A feasibility study is to be undertaken by Phoenix BioPower to investigate just how the latest energy efficient turbine technology could reduce the build costs of bioenergy with carbon capture and storage (BECCS) plants.

Working with renewable energy company, Drax Group, Phoenix BioPower intend to examine the cost effectiveness of new-build BECCS projects and how energy-efficient gas turbines could reduce this build cost by generating 50% more power with the same amount of fuel, when powering a 300MWe biomass plant with integrated CCS.

The top cycle turbines are proven to be up to 15% more efficient than existing technologies used in power stations when used with BECCS. This could lead to directly supporting other renewable, decarbonising technologies and energy systems globally.

Speaking about the agreement and the potential for negative emissions technologies, Henrik Båge, CEO of Phoenix BioPower said, “Working alongside Drax, a global leader in sustainable biomass power generation and BECCS, gives us an exciting opportunity to explore the next generation of negative emissions technologies together with our high-efficiency biopower technology.”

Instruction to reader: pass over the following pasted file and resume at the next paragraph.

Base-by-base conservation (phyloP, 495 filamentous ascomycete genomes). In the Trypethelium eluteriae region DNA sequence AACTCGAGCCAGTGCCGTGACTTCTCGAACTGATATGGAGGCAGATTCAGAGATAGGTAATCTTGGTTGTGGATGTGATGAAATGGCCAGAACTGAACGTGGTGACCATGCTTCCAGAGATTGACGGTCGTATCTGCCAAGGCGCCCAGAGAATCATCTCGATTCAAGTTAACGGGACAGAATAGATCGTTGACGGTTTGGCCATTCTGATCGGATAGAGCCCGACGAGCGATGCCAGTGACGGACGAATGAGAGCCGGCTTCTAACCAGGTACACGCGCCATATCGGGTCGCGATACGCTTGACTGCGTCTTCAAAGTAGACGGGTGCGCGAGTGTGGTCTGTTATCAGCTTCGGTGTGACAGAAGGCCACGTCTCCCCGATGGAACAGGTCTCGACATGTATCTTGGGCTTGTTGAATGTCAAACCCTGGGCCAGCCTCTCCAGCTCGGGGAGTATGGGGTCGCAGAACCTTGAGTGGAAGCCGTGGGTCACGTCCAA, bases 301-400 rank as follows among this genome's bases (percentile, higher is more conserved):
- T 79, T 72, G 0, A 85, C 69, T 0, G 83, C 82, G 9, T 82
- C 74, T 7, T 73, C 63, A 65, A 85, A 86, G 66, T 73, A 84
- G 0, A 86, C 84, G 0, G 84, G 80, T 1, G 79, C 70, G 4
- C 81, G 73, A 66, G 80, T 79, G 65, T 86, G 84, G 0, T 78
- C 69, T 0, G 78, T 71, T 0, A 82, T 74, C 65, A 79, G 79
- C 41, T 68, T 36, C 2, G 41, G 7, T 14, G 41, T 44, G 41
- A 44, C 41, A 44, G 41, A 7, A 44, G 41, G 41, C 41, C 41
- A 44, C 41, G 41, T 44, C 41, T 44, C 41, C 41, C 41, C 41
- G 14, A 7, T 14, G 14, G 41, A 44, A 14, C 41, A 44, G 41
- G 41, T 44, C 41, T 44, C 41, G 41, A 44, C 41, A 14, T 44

“We look forward to working with the world-class engineers at Drax on this study to further develop these essential technologies.”

Traditional steam cycle technologies use high-pressure steam to generate power from the turbine. This biomass-fired top cycle turbines integrate pressurised biomass gas into the turbine instead of steam, almost doubling the electrical efficiency.

The study will be based on results from Phoenix’s test facilities in Sweden and Germany. It will also investigate how other renewable technologies such as hydrogen combustion and production can be utilised and integrated with the biomass-fired top cycle gas turbines.

Jason Shipstone, Drax Group Chief Innovation Officer, said, “Negative emissions technologies such as BECCS will play a crucical role in the global fight against climate change and at Drax we’re planning to install this technology at our existing power station in the UK.”

“This partnership with Phoenix BioPower is one of a number of options we’re investigating as part of our long-term innovation programme, which will enable Drax to understand the potential of future technological advances, so we can continue to innovate, develop and grow as a business.”

As Europe’s largest decarbonisation project after converting its North Yorkshire coal-fired power station to use sustainable biomass, Drax intend to become a carbon negative company by 2030.